Muralist builds bridges between Detroit’s past, present

Artist Nicole MacDonald enjoys seeing her work in galleries — and she’s been in plenty of them from Detroit to the Netherlands. Seeing her paintings grace the boarded up windows of Big B Liquor Party Store is quite another experience.

MacDonald prefers the Detroit party store. Or the abandoned warehouse on Grand River. Or the renovated house in North Corktown, to name a few of Detroit places where her paintings hang for anyone to see.

“A liquor store is a whole different echelon, people day and night. It’s free,” MacDonald said. “I really like that accessibility.”

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MacDonald’s public art is serving an important new purpose, her patrons contend. Her big, loving portraits of Detroit people and places serve as a bridge between old and new residents, preserving local history at a time of growing concerns about gentrification.

Big B Liquor is on the corner of Trumbull and the Interstate 94 service drive on the edge of Wayne State University’s Tom Adams Field. It’s in Woodbridge, one of the many parts of Detroit that’s been MacDonald’s muse for decades. Her party store paintings are celebratory, larger-than-life portraits of Detroiters past and present. Among the portraits: The musician Sixto Rodriguez, subject of the Oscar-winning documentary “Searching for Sugar Man”; the Pulitzer Prize-winning poet Philip Levine; and Naomi Long Madgett, Detroit high school teacher and founder of Lotus Press.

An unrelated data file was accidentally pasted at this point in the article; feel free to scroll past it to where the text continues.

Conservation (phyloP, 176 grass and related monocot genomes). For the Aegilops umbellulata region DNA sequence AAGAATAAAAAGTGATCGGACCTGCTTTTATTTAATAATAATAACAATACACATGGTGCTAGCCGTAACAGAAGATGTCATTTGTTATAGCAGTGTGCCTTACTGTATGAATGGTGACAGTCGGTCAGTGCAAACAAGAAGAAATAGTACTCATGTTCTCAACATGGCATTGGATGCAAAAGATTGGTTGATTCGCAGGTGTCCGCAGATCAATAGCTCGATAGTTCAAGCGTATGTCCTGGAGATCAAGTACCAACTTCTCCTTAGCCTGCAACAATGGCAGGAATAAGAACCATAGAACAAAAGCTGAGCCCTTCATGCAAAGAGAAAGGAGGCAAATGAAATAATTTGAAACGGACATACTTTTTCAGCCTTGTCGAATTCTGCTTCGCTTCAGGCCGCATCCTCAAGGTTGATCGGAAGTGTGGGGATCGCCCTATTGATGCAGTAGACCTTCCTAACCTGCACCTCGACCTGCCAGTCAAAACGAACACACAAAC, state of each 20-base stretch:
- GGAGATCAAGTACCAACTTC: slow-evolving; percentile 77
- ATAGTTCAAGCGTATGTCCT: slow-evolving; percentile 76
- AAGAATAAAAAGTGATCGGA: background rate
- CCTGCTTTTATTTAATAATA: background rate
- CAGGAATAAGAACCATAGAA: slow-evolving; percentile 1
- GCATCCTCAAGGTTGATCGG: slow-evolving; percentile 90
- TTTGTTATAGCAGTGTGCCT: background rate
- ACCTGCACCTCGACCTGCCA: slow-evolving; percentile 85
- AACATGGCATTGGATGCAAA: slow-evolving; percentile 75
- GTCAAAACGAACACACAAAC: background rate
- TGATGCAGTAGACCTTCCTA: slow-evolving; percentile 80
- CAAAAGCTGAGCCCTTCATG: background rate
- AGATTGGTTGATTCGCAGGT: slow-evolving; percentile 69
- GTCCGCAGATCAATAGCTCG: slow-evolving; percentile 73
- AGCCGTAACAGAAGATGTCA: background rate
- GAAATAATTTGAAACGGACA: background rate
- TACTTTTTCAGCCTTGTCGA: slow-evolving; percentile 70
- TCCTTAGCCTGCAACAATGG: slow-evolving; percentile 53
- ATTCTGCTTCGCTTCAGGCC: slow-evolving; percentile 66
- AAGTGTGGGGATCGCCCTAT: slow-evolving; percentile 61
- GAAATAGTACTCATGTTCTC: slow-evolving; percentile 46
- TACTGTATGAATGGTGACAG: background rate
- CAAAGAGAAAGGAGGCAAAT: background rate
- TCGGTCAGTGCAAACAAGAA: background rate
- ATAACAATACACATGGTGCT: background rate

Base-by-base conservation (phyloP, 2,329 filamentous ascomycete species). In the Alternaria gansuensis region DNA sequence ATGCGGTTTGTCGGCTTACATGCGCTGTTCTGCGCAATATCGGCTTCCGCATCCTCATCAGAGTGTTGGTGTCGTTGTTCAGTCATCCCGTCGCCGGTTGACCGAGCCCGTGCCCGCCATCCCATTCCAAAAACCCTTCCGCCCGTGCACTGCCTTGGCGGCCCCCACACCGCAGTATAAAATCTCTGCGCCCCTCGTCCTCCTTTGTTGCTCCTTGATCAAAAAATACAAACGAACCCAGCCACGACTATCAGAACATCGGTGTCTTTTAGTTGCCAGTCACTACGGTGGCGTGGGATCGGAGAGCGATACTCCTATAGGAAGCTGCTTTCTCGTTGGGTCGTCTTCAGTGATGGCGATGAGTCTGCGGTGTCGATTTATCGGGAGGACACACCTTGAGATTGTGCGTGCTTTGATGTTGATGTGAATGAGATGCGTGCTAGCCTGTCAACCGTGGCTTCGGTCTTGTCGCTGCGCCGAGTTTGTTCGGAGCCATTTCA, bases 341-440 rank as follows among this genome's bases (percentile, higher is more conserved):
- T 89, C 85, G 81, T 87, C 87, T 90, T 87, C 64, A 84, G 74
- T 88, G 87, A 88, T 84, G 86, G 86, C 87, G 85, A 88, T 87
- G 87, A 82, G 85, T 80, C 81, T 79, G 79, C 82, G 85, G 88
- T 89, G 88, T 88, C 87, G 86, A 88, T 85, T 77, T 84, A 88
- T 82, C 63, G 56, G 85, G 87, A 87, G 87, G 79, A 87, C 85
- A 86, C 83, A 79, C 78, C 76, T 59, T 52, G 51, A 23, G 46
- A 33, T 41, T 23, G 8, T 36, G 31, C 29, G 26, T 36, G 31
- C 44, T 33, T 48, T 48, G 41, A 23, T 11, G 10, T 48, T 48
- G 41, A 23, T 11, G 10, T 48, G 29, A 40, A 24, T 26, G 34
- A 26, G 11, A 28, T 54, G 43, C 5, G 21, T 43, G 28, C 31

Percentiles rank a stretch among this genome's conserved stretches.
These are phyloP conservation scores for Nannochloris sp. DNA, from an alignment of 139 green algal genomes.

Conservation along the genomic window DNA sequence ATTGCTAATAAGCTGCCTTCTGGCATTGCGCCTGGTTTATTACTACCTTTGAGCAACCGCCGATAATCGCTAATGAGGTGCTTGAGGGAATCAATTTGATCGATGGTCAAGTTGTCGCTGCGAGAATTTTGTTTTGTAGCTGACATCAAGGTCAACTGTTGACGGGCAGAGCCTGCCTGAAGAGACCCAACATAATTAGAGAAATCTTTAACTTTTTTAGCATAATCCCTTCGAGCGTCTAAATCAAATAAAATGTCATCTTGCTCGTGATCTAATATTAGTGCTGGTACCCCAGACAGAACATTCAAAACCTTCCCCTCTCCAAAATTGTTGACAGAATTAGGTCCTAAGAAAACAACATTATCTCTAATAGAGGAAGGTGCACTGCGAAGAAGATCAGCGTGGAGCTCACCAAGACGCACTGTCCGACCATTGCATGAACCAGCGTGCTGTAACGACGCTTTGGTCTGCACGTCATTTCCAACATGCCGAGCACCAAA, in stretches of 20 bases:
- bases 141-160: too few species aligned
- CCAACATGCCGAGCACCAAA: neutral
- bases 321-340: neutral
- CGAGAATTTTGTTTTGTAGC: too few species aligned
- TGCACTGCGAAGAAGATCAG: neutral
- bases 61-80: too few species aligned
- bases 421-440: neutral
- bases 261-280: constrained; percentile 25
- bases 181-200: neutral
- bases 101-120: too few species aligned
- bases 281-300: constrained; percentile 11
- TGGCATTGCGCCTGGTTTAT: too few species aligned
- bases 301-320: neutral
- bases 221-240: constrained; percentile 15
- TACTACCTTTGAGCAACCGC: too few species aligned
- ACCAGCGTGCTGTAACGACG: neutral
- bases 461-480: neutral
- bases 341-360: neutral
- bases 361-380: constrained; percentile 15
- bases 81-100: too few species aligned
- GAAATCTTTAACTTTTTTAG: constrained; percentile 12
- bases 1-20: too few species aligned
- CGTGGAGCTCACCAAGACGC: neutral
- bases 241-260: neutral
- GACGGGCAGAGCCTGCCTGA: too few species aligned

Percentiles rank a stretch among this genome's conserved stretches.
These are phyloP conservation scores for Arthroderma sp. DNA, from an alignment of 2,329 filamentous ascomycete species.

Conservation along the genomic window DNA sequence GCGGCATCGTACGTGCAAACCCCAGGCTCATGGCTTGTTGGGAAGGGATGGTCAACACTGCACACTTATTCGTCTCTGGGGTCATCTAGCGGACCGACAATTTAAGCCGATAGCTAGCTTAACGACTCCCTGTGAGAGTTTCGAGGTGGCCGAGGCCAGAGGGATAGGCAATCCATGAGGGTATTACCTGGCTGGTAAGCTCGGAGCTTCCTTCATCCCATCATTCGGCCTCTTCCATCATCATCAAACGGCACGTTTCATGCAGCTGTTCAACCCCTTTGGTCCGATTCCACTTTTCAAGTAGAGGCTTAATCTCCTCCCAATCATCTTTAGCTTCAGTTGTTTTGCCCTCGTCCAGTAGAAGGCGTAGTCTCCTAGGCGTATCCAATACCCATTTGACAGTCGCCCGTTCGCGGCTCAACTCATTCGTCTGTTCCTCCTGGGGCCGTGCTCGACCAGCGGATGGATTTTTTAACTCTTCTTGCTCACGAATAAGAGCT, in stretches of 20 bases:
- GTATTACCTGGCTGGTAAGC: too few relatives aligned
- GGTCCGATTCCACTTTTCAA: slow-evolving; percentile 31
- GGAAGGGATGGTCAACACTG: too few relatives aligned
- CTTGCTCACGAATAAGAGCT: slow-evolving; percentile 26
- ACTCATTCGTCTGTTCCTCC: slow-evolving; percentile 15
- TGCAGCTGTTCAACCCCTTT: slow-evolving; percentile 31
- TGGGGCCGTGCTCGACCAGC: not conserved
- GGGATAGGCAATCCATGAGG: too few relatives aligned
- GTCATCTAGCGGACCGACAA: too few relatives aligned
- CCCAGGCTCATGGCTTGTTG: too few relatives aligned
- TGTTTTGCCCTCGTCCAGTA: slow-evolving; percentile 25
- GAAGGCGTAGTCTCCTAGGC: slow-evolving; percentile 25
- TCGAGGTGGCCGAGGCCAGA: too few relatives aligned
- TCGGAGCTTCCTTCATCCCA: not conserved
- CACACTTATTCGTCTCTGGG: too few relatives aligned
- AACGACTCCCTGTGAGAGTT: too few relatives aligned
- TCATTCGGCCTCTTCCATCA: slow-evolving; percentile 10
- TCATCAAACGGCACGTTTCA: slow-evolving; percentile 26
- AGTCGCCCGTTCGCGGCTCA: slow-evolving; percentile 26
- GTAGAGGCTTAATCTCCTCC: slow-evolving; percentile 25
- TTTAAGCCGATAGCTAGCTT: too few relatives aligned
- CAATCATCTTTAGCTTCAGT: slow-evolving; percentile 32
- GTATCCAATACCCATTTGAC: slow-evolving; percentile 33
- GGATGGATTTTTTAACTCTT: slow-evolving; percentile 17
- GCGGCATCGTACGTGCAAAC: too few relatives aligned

“I want to show everyday kind of people, people who fought on behalf of their fellow citizens,” MacDonald said. “A liquor store is more appropriate than a gallery for that.”

The Motor City has inspired MacDonald, 37, for a long time. It inspired the native Detroiter during the time when empty buildings grew like weeds, just as the people who lived here inspired her with their resiliency.

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